Diversity and inclusion management shouldn’t begin and end with hiring. No matter how diverse your workforce is today, you’ll have a hard time retaining—and benefiting from—that diversity tomorrow if you don’t continue to address both individual and collective differences throughout the entire employee lifecycle. After all, how likely is an employee to consider a long career at a company if she doesn’t see anyone like herself in management positions? And how successful will your global workforce be if managers are unable to provide feedback in a style that complies with workers’ cultural norms?
For these reasons and more, diversity and inclusion are topics that need to extend beyond HR to the entire organization and be considered in every phase of talent management—from recruiting, and on-boarding to professional development, leadership training, performance management, feedback/measurement, workforce planning, and more.
4) Create Ways for Like People to Connect
While diversity may be all about celebrating and leveraging difference, no one wants to feel so unique that they’re isolated from their peers and adrift in the workplace. Thus, it’s your job to see that they don’t. One way of doing so is by organizing employee resource and affinity groups—essentially communities within corporations that allow people with similar backgrounds and experiences to connect.
Providing a venue for networking, mentoring, and socializing, such groups increase employee engagement by demonstrating to individuals that people like themselves are not only finding success within the enterprise but are willing to help them succeed as well. With tools like these at their disposal, employees are far more likely to feel part of a diverse and inclusive workforce. And when that’s the case, employee turnover diminishes by up to 20 percent and employee effort increases by as much as 12 percent, according to a recent global labor market survey conducted by CEB Corporate Leadership Council.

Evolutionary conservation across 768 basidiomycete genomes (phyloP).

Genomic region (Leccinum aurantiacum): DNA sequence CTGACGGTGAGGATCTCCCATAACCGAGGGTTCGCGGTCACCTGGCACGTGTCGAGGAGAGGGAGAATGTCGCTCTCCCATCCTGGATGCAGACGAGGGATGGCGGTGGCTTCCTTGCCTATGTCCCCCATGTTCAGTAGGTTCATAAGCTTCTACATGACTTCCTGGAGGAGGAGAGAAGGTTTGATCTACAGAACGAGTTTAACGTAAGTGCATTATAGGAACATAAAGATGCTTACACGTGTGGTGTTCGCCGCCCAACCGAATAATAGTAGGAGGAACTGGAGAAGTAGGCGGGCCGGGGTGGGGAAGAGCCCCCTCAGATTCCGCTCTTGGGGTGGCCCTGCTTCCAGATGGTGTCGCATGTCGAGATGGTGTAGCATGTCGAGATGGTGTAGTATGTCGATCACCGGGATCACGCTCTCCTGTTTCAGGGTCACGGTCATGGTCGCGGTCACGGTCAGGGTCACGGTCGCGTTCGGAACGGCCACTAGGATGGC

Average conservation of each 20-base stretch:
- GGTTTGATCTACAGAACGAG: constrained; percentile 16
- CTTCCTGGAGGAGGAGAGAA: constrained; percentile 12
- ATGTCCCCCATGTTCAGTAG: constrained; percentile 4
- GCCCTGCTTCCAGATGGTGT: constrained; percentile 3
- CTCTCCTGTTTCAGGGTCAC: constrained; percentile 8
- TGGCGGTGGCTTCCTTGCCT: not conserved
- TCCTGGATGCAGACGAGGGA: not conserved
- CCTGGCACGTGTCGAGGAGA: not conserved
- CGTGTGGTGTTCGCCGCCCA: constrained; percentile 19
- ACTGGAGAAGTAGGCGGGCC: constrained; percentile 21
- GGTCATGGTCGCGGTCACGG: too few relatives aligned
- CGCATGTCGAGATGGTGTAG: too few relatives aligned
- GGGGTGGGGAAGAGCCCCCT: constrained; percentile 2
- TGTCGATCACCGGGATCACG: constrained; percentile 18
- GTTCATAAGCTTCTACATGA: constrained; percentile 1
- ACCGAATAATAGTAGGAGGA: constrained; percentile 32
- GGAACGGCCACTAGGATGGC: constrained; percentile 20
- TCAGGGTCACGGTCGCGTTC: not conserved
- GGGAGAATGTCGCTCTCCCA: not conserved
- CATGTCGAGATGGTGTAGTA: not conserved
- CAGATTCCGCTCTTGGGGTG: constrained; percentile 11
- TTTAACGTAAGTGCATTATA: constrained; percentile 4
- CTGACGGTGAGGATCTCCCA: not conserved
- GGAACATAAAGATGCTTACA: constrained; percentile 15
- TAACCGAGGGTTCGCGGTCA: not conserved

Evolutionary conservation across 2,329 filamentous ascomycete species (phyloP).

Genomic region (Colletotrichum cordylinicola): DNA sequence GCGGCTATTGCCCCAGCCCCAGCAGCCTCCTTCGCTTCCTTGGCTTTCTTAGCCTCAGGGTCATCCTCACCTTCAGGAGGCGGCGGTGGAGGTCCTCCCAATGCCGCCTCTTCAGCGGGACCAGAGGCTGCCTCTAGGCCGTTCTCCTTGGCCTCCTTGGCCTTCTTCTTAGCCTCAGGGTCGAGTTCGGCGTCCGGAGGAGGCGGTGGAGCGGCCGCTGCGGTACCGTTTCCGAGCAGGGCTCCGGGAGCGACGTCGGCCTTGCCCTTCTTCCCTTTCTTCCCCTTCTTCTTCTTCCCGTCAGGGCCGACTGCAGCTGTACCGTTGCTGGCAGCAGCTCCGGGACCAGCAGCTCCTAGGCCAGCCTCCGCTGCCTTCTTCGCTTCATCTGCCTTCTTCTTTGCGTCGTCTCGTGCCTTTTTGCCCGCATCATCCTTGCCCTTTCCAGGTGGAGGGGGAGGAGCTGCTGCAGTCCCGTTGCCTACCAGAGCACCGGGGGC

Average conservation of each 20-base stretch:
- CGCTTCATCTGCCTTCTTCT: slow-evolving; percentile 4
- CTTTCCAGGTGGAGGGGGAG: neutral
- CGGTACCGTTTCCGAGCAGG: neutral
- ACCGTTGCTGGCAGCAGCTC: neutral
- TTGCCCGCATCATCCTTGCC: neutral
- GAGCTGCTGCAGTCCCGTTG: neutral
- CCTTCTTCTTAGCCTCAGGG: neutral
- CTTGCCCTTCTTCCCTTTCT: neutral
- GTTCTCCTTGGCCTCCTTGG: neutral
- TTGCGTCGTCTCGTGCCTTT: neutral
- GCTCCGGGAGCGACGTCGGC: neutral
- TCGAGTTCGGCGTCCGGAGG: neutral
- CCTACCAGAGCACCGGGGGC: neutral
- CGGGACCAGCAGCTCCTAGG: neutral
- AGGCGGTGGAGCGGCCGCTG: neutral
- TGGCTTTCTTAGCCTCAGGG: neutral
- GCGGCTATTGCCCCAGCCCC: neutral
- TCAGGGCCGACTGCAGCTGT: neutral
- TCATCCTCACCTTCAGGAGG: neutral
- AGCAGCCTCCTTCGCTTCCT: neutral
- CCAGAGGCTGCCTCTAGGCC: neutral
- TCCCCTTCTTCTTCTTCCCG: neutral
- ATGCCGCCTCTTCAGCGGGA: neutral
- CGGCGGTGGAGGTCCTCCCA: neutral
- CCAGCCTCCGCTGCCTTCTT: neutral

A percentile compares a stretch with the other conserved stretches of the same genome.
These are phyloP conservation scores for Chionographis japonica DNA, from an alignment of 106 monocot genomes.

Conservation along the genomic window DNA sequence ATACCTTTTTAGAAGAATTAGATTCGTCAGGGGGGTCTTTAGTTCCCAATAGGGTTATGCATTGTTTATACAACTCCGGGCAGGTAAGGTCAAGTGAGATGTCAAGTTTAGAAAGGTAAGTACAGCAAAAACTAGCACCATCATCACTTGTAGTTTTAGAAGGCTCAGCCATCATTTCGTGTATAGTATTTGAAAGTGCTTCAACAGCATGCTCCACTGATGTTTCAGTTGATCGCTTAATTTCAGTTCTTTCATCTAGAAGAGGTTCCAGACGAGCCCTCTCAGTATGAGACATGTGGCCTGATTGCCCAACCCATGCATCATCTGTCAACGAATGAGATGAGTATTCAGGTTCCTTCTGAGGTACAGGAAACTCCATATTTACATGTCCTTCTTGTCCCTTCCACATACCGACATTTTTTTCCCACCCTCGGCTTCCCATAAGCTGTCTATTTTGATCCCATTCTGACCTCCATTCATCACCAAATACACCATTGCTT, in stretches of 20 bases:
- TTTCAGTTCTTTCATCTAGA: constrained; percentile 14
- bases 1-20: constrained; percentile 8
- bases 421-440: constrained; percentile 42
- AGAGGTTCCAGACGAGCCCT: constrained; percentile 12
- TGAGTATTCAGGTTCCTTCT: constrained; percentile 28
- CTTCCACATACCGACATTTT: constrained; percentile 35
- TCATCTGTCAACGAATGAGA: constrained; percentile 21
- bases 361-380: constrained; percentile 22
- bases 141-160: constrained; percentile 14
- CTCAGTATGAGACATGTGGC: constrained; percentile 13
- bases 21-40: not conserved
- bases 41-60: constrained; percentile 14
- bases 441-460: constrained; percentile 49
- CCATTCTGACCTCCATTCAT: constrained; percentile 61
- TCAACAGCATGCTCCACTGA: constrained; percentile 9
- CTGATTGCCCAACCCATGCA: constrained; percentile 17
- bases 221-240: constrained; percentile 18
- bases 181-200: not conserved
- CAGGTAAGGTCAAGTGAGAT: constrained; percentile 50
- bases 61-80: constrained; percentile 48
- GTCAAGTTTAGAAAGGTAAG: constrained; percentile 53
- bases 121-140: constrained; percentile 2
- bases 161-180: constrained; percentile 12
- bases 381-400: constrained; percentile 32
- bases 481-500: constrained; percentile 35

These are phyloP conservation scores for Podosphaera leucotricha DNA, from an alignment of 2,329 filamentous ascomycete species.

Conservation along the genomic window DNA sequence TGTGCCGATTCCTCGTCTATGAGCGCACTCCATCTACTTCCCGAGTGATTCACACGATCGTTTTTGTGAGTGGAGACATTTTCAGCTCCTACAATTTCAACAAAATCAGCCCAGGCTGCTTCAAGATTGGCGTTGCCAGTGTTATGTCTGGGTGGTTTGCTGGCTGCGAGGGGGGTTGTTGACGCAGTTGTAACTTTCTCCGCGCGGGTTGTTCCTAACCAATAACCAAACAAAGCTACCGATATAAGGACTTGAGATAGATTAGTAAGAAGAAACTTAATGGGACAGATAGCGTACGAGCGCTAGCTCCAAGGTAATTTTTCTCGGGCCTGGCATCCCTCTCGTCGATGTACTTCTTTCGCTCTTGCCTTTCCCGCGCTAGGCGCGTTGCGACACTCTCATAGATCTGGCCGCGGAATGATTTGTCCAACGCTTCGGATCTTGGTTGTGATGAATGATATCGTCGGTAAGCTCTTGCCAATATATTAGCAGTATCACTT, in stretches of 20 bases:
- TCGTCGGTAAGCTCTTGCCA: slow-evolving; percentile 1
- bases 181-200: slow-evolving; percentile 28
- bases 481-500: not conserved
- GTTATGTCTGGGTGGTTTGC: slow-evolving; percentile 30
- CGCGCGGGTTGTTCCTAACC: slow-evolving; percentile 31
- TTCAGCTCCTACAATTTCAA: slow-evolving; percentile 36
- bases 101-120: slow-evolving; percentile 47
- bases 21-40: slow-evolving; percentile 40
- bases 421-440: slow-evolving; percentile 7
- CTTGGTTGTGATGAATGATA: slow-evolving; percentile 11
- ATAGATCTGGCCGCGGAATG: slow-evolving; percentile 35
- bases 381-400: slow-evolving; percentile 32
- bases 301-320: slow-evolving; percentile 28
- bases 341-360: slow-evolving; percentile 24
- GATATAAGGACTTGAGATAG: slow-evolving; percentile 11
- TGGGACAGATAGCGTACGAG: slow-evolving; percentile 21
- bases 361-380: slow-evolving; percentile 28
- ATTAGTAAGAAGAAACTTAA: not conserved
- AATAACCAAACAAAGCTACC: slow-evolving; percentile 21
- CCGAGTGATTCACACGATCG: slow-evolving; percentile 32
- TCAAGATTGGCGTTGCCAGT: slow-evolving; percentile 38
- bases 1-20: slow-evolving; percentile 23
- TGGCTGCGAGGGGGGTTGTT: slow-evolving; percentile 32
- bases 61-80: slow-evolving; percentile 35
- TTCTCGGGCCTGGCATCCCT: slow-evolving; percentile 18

5) Make Diversity a Part of Your Brand
When it comes to diversity, it’s not enough to simply walk the walk. You need to let the world know that your organization embraces difference and welcomes all, and the best way of doing so is by making diversity a part of your brand.
Show that your enterprise cares by promoting volunteerism among employees and providing corporate-sponsored initiatives to raise funds and awareness for different causes. Invest in diversity by offering internships and scholarships to people from underrepresented groups. And spread the word that your culture is diverse and inclusive by establishing a Facebook page or blog that spotlights your efforts—highlighting awards, detailing partnerships, and providing information that underscores your desire to provide the flexibility and tools required to guarantee success for all.
Anke Mogannam brings more than 16 years of marketing and human capital management experience in the technology industries to her role at Oracle where she is part of the Human Capital Management applications marketing team. In that role, Anke drives content marketing, messaging, go-to-market activities, integrated marketing campaigns, and field enablement.
Prior to joining Oracle, Anke held several roles in communications, marketing, HCM product strategy and product management at PeopleSoft, SAP, Workday and Saba. Follow her on Twitter @amogannam